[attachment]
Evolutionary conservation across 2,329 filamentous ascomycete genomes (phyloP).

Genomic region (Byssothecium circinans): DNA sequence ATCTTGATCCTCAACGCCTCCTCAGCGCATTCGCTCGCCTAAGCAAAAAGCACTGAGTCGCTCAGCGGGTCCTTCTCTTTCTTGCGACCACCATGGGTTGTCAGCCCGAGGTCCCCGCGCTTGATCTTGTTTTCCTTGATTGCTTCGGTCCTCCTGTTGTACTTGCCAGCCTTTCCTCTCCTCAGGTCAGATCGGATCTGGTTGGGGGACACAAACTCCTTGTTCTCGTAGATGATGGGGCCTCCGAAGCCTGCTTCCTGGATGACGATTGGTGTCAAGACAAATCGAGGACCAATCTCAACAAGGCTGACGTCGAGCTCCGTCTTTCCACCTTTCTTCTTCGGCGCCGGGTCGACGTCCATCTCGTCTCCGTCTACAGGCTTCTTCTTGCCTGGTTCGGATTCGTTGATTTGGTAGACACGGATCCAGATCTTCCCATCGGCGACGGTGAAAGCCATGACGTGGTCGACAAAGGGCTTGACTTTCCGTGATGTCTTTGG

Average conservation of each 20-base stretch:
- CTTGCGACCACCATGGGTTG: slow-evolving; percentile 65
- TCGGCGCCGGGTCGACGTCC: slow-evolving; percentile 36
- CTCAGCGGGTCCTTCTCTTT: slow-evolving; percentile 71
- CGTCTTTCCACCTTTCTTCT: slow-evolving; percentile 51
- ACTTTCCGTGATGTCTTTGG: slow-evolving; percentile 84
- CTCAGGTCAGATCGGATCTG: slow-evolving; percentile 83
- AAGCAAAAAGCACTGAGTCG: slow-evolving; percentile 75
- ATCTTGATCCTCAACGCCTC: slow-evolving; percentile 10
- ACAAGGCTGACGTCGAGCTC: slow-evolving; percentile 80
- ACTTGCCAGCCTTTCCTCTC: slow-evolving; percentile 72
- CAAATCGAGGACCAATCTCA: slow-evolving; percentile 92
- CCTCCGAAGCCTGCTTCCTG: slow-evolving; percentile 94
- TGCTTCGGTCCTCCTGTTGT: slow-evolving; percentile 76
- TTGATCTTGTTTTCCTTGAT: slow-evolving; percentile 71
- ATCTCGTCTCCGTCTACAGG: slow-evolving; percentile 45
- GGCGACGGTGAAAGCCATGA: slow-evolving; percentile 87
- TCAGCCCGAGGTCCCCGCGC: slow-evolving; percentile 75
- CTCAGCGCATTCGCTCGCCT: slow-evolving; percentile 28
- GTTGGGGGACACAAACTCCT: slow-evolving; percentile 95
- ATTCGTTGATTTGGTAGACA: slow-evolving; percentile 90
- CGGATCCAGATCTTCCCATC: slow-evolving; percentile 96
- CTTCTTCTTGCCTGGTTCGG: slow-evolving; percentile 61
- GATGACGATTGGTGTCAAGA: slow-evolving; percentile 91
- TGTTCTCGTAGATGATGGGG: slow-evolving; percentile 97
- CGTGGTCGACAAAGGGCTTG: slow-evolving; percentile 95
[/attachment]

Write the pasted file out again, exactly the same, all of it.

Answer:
Evolutionary conservation across 2,329 filamentous ascomycete genomes (phyloP).

Genomic region (Byssothecium circinans): DNA sequence ATCTTGATCCTCAACGCCTCCTCAGCGCATTCGCTCGCCTAAGCAAAAAGCACTGAGTCGCTCAGCGGGTCCTTCTCTTTCTTGCGACCACCATGGGTTGTCAGCCCGAGGTCCCCGCGCTTGATCTTGTTTTCCTTGATTGCTTCGGTCCTCCTGTTGTACTTGCCAGCCTTTCCTCTCCTCAGGTCAGATCGGATCTGGTTGGGGGACACAAACTCCTTGTTCTCGTAGATGATGGGGCCTCCGAAGCCTGCTTCCTGGATGACGATTGGTGTCAAGACAAATCGAGGACCAATCTCAACAAGGCTGACGTCGAGCTCCGTCTTTCCACCTTTCTTCTTCGGCGCCGGGTCGACGTCCATCTCGTCTCCGTCTACAGGCTTCTTCTTGCCTGGTTCGGATTCGTTGATTTGGTAGACACGGATCCAGATCTTCCCATCGGCGACGGTGAAAGCCATGACGTGGTCGACAAAGGGCTTGACTTTCCGTGATGTCTTTGG

Average conservation of each 20-base stretch:
- CTTGCGACCACCATGGGTTG: slow-evolving; percentile 65
- TCGGCGCCGGGTCGACGTCC: slow-evolving; percentile 36
- CTCAGCGGGTCCTTCTCTTT: slow-evolving; percentile 71
- CGTCTTTCCACCTTTCTTCT: slow-evolving; percentile 51
- ACTTTCCGTGATGTCTTTGG: slow-evolving; percentile 84
- CTCAGGTCAGATCGGATCTG: slow-evolving; percentile 83
- AAGCAAAAAGCACTGAGTCG: slow-evolving; percentile 75
- ATCTTGATCCTCAACGCCTC: slow-evolving; percentile 10
- ACAAGGCTGACGTCGAGCTC: slow-evolving; percentile 80
- ACTTGCCAGCCTTTCCTCTC: slow-evolving; percentile 72
- CAAATCGAGGACCAATCTCA: slow-evolving; percentile 92
- CCTCCGAAGCCTGCTTCCTG: slow-evolving; percentile 94
- TGCTTCGGTCCTCCTGTTGT: slow-evolving; percentile 76
- TTGATCTTGTTTTCCTTGAT: slow-evolving; percentile 71
- ATCTCGTCTCCGTCTACAGG: slow-evolving; percentile 45
- GGCGACGGTGAAAGCCATGA: slow-evolving; percentile 87
- TCAGCCCGAGGTCCCCGCGC: slow-evolving; percentile 75
- CTCAGCGCATTCGCTCGCCT: slow-evolving; percentile 28
- GTTGGGGGACACAAACTCCT: slow-evolving; percentile 95
- ATTCGTTGATTTGGTAGACA: slow-evolving; percentile 90
- CGGATCCAGATCTTCCCATC: slow-evolving; percentile 96
- CTTCTTCTTGCCTGGTTCGG: slow-evolving; percentile 61
- GATGACGATTGGTGTCAAGA: slow-evolving; percentile 91
- TGTTCTCGTAGATGATGGGG: slow-evolving; percentile 97
- CGTGGTCGACAAAGGGCTTG: slow-evolving; percentile 95